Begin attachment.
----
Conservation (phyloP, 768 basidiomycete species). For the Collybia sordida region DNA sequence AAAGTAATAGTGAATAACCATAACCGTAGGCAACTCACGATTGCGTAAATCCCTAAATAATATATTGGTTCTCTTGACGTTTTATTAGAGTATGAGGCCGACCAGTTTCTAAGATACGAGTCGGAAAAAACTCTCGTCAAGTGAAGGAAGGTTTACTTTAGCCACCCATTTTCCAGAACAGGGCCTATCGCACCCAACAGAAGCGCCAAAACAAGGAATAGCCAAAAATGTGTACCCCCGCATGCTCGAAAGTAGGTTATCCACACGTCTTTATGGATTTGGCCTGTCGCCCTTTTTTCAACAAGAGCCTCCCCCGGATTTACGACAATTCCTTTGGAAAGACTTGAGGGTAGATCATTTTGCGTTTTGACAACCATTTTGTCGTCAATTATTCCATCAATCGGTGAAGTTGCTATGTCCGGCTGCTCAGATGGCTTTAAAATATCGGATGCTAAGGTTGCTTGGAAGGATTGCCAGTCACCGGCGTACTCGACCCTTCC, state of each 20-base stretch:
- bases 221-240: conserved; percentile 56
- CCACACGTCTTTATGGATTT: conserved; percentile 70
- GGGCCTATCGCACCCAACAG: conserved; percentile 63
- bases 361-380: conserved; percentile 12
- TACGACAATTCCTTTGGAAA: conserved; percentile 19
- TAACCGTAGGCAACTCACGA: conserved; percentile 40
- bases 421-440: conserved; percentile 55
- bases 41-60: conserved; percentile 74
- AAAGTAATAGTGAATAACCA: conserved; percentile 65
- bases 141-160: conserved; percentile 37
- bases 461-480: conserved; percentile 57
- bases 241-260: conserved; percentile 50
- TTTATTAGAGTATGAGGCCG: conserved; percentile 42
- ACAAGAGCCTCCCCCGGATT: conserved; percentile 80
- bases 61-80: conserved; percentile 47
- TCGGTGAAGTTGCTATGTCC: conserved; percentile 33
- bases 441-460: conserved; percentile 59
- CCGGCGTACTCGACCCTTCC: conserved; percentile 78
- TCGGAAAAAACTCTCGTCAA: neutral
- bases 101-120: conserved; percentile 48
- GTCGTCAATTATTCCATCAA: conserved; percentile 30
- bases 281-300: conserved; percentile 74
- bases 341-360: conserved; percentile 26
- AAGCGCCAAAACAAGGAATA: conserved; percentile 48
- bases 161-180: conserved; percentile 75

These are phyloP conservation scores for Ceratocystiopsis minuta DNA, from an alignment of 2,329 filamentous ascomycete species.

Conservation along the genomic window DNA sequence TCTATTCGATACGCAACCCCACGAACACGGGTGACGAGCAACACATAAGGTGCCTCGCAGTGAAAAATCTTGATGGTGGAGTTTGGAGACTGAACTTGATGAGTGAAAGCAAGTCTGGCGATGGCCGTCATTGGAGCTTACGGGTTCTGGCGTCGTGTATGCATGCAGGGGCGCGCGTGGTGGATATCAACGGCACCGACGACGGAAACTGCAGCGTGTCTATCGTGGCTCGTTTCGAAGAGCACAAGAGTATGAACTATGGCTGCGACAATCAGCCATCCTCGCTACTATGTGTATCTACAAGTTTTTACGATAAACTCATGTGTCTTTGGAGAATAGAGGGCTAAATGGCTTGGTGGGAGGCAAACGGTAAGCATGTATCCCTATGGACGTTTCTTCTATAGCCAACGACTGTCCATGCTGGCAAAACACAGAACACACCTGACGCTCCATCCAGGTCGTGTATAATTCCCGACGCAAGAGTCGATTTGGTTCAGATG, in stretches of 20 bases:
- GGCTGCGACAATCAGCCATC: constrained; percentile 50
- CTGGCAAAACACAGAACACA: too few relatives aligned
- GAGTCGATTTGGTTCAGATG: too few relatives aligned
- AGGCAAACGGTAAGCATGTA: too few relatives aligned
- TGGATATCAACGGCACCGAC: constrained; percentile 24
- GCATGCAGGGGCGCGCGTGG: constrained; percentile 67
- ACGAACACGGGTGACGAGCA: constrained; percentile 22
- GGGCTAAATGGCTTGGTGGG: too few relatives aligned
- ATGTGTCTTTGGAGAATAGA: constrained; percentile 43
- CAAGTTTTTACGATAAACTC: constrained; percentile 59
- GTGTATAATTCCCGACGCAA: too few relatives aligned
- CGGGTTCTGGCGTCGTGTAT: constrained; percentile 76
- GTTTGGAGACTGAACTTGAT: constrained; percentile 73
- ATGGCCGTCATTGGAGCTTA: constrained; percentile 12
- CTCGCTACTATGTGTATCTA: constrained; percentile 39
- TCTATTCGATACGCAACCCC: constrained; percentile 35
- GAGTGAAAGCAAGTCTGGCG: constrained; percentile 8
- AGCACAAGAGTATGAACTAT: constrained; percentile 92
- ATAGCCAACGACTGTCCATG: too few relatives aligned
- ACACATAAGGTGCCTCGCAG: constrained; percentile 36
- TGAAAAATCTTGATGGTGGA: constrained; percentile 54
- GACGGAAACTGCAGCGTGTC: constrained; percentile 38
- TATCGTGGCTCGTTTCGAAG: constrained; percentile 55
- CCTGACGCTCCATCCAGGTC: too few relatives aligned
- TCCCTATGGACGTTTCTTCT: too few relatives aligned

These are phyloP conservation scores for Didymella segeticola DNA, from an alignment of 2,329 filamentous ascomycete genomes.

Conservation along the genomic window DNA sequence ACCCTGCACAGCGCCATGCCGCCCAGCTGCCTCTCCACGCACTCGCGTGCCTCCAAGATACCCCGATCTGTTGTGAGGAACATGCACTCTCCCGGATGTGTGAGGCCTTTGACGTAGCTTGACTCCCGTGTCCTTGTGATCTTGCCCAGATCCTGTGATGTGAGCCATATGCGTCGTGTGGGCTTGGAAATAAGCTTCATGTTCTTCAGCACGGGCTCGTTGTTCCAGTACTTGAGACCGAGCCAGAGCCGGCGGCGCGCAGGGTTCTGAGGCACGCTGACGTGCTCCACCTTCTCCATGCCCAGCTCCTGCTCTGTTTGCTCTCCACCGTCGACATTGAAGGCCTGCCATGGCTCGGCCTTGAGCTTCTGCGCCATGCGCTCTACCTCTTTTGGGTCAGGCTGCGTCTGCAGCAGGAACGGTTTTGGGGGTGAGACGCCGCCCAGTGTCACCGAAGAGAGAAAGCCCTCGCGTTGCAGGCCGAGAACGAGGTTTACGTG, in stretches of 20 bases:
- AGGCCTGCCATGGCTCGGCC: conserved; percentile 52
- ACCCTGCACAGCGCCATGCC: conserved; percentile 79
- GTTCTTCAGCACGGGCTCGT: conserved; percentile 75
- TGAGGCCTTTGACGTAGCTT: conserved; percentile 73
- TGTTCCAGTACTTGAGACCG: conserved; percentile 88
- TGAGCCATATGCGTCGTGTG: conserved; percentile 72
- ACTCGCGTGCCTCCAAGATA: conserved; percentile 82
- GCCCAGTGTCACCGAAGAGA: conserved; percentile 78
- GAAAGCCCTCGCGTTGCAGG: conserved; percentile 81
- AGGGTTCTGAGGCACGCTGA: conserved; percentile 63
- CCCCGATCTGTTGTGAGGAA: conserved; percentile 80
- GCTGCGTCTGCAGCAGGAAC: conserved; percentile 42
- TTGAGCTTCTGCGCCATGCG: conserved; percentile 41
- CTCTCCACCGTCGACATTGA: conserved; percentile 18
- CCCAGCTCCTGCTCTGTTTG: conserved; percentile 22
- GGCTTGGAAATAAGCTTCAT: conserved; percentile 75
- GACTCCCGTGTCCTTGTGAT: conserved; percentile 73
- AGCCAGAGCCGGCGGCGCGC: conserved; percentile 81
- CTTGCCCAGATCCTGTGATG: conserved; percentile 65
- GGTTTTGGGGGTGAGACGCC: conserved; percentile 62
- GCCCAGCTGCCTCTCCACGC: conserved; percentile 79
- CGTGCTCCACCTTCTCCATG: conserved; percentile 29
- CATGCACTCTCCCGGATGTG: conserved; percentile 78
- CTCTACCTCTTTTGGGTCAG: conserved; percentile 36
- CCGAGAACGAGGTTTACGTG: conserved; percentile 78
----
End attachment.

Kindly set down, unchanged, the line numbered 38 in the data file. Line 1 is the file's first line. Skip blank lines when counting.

- CAAGTTTTTACGATAAACTC: constrained; percentile 59